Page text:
French man with MERS may have gone 12 days without symptoms
Knowing incubation period of a disease is critical to help doctors spot cases and control spread
The incubation period for the new MERS coronavirus may be longer than has been believed up until now, a new study suggests.
French doctors report that a man who caught the virus from an infected patient he shared a hospital room may have gone 12 days before developing symptoms.
They suggest people who have symptoms of the disease and have travelled to the Middle East or have been in contact with a known MERS patient within the past 12 days should be isolated and investigated as a possible case.
The work is published in the journal The Lancet.
Knowing the incubation period of a disease is critical; it helps doctors spot cases and public health officials control spread of disease by isolating those who might be becoming ill.
But the incubation period for MERS still isn't known because so little information on cases has been publicly shared to this point.
To date there have been 49 confirmed cases and 27 of them have died. Infections appear to originate from countries on the Arabian Peninsula, with Saudi Arabia reporting the lion's share of illnesses. Cases have been exported to France, Britain, Germany and Tunisia.
The first case in France's cluster of two cases was a man who travelled to the United Arab Emirates in April on a package tour. He became ill when he returned home. The man died Tuesday.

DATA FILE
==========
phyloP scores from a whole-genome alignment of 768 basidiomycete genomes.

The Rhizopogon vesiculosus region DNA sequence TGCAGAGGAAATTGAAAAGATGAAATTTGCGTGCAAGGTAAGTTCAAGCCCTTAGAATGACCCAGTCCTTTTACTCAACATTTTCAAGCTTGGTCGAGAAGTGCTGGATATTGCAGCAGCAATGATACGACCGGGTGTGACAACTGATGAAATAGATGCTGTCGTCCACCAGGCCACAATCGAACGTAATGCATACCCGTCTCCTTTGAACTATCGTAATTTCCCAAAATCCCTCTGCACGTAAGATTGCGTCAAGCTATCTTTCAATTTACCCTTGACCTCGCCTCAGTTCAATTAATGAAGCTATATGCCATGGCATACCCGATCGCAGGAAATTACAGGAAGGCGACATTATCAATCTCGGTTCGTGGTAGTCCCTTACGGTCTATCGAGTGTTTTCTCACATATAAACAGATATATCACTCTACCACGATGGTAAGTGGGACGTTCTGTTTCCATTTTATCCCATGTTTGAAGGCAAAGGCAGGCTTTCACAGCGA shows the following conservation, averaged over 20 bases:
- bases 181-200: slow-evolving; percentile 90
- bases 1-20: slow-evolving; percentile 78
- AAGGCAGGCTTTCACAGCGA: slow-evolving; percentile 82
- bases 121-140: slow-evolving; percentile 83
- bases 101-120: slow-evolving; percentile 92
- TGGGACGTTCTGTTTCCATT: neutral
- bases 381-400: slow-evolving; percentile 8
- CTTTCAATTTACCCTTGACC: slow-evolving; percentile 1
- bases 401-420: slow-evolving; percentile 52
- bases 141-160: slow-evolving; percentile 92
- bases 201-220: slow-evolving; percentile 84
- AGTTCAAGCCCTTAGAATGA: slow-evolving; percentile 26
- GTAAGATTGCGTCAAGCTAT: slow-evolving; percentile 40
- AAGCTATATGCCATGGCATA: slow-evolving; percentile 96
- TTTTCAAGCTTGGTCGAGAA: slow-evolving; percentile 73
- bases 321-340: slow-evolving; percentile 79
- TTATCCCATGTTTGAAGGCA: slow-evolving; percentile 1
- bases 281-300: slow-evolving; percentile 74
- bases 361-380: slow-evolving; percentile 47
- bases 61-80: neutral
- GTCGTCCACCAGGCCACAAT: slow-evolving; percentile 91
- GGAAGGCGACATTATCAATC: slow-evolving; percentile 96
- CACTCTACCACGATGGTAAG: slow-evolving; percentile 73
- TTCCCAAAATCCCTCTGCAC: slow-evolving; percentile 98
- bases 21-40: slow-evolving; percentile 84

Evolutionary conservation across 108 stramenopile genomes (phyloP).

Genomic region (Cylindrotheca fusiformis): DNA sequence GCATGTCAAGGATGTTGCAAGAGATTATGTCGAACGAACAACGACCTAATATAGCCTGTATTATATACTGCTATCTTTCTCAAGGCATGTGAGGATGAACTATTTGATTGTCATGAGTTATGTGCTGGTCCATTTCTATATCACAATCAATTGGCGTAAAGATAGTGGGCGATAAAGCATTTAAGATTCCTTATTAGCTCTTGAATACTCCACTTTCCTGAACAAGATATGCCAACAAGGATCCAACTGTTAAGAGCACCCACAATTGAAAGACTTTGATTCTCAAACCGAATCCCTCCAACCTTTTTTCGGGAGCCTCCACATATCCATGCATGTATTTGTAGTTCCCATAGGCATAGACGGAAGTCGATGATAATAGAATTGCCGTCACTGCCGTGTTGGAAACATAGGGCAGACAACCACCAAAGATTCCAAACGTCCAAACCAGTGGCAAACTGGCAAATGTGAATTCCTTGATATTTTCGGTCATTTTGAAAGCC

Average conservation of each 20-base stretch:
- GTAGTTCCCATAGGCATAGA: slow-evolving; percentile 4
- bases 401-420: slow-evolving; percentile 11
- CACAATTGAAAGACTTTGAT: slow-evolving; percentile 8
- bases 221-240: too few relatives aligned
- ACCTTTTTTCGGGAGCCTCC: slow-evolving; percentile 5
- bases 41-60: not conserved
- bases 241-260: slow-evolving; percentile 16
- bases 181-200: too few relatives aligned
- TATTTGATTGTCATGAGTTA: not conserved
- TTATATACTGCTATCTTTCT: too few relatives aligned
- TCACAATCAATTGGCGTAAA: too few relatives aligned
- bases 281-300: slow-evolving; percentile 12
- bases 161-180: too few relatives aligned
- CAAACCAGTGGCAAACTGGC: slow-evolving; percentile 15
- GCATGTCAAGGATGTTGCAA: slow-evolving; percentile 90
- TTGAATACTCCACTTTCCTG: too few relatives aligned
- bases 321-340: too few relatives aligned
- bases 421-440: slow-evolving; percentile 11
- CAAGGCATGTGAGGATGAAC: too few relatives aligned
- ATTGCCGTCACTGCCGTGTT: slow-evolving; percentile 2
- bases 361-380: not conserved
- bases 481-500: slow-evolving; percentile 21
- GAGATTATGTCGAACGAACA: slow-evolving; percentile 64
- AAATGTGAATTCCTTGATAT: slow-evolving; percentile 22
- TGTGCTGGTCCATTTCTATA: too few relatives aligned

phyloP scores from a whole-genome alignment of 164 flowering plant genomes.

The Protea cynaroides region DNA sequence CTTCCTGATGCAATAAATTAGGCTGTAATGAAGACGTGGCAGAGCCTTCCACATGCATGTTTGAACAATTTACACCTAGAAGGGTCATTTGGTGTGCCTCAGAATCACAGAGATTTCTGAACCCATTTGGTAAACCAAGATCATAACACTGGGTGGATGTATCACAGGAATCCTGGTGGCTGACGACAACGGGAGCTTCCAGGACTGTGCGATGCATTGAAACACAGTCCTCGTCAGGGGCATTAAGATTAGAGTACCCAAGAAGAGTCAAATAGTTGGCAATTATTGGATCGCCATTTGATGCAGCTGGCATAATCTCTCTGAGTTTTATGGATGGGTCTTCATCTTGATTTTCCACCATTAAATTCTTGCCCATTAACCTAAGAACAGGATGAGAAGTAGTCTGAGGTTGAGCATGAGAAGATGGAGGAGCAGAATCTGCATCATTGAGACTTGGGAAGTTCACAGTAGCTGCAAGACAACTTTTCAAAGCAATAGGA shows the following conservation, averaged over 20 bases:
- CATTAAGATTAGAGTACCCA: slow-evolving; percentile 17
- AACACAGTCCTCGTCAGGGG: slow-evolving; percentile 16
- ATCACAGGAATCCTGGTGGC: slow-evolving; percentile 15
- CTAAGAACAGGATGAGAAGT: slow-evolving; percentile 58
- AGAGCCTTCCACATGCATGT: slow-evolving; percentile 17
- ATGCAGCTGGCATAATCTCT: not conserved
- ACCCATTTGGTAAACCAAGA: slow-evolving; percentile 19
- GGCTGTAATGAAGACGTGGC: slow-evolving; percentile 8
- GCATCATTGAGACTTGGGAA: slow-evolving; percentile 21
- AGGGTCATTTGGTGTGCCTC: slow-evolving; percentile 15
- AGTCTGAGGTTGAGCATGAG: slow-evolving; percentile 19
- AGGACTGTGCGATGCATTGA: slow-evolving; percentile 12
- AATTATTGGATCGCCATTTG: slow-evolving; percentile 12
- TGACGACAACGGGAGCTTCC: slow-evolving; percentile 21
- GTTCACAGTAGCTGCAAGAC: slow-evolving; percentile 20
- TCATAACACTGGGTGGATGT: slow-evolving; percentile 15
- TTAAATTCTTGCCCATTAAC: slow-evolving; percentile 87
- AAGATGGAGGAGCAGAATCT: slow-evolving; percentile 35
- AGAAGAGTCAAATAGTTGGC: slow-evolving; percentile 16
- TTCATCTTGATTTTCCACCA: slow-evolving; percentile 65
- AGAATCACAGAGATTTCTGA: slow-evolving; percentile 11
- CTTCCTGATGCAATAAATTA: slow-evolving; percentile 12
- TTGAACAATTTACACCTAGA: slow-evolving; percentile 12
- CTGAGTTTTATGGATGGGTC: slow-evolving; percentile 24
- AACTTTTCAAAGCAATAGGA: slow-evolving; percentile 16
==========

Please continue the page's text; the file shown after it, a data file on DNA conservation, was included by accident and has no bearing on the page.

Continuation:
Before the nature of his illness was determined, he shared a hospital room with another man. The French doctors reported that neither man wore protective masks when they shared the room.
The second man was treated for his original medical problem and was sent home, only to return eight days later with respiratory symptoms. The men shared a room for three days, so it's impossible to say exactly when the second man became infected.
But the dates suggest his incubation period could have been as long as 12 days, which is lengthier than has been estimated up until now.
For instance, the ministry of health in Saudi Arabia, in a frequently-asked-questions section on their coronavirus website, says the incubation period of other known coronaviruses is roughly a week "and we think it's mostly the same."
The World Health Organization has been publicly pressing Saudi officials to be more forthcoming with information about their now 37 MERS cases, saying only by pooling data can the world assess how the virus infects, what the period of infectivity is, what the incubation period is and how big a risk it poses.